The Futility Infielder

A Baseball Journal by Jay Jaffe I'm a baseball fan living in New York City. In between long tirades about the New York Yankees and the national pastime in general, I'm a graphic designer.

Thursday, June 21, 2007

 

Sammy Sosa, 600, and the Hall of Fame [BP Unfiltered]

Rockin' the blockquote:
Last night, Sammy Sosa hit his 600th home run, becoming just the fifth player in baseball history to do so. Ironically, he hit it against the Chicago Cubs, the team for whom he walloped 545 of those homers, including 243 over a four-year span. While that barrage arguably made him the game's most popular player at the time, it has since raised numerous eyebrows as BALCO and other steroid scandals have come to light. Most famously, Sports Illustrated's Rick Reilly smugly challenged Sosa to pee in a cup to prove his innocence; when Sosa refused, Reilly wrote a have-you-stopped-beating-your-wife column about it. Sosa, for his part, made a lackluster showing at the 2005 Congressional Steroid Circus, and many other writers treated his 2006 quasi-retirement as a de facto admission of guilt, working steroids into their narrative of his departure.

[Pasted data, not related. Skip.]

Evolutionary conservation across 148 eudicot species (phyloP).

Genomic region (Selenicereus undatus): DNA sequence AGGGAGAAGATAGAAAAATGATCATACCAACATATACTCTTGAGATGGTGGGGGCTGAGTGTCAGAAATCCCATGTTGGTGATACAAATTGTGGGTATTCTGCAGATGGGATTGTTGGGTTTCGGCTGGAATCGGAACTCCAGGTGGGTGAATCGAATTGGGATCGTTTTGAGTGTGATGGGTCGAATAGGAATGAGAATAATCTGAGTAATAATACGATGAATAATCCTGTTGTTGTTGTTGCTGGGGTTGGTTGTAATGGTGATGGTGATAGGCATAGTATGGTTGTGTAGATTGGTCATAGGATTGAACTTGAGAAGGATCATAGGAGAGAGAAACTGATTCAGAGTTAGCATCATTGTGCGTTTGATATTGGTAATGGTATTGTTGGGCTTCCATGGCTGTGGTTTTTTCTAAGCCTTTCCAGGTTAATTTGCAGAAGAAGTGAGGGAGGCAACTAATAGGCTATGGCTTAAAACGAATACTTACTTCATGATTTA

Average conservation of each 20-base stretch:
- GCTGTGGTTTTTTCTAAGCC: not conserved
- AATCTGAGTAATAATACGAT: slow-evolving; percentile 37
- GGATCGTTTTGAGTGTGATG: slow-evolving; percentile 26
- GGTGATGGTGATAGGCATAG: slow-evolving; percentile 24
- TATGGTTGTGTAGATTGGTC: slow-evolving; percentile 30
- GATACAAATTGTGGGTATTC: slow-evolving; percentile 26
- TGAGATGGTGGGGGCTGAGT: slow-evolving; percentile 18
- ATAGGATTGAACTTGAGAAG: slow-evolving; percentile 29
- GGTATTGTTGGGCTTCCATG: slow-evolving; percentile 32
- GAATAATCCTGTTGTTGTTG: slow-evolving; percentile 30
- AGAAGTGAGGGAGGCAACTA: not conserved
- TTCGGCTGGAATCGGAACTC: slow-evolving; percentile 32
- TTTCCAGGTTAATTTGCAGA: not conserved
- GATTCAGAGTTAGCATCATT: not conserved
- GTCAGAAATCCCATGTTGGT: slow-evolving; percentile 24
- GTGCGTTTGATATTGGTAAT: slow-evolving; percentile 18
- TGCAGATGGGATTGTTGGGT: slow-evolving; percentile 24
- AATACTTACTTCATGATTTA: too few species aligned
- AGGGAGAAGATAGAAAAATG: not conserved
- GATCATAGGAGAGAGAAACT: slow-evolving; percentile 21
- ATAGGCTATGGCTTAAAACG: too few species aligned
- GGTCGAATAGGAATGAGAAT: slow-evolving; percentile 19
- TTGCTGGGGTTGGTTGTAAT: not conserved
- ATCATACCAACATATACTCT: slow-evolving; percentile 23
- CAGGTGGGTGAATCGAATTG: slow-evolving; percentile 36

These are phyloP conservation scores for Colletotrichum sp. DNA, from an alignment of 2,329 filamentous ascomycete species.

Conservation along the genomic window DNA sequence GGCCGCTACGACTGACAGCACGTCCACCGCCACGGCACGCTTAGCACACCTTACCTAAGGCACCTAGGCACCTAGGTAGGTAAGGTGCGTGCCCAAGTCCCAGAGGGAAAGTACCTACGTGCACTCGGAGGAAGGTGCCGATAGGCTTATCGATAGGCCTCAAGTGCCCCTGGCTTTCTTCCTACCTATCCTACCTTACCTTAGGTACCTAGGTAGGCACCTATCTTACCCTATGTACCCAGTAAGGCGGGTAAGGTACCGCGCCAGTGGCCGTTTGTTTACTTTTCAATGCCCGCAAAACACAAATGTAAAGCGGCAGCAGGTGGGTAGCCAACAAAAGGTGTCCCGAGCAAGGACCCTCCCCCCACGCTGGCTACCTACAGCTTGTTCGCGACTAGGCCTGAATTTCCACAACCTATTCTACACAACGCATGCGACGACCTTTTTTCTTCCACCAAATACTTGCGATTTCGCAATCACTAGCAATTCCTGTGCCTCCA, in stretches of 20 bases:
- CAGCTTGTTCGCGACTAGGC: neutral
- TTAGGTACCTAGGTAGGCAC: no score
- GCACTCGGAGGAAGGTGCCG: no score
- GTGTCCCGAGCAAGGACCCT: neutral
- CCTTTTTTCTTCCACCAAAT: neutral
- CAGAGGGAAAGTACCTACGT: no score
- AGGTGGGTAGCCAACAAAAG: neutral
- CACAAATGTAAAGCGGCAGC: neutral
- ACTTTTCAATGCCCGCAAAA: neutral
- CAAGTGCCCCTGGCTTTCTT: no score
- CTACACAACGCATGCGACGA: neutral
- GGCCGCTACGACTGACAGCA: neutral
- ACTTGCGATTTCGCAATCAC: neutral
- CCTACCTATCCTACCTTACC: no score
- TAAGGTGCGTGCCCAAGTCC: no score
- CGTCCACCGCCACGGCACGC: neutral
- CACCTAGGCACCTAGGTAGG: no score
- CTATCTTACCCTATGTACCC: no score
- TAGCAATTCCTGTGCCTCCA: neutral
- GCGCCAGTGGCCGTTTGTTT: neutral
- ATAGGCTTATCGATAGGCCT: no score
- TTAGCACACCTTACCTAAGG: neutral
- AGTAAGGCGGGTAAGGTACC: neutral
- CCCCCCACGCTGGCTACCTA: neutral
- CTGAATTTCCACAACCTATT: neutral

For all of the innuendo surrounding Sosa, there's no smoking gun, and far less circumstantial evidence surrounding him than his two other contemporaries who crossed the 61-homer Maris threshold, Mark McGwire and Barry Bonds (corked bats, on the other hand...). Earlier this year, reports surfaced via a leak that the dubious Mitchell Investigation had called for Sosa's medical records; Mitchell refused comment as to any justification for doing so. In most quarters, that's called a smear.

But enough about steroids for the moment. Multiple readers have asked me about Sosa's JAWS case, so here goes. Coming into the year (working with January 2007 set again), Sosa had 103.1 career WARP3 and a seven-year peak total of 64.3, good for 83.7 JAWS. The average Hall of Fame rightfielder (including freshly-elected Tony Gwynn) scores 119.8/65.5/92.7, leaving Sosa significantly short on the career front, a consequence of him ceasing productivity after his Age 35 season. ESPN's front page trumpets his 30-homer/131-RBI pace, but 12 homers into his comeback, Sosa's hitting just .242/.297/.458, good for 0.7 WARP1, and a projection of 2.3 WARP3. In other words, he's not helping his cause beyond padding his career totals and distracting the focus away from the Rangers' myriad other problems.
JAWS table and more after the jump.

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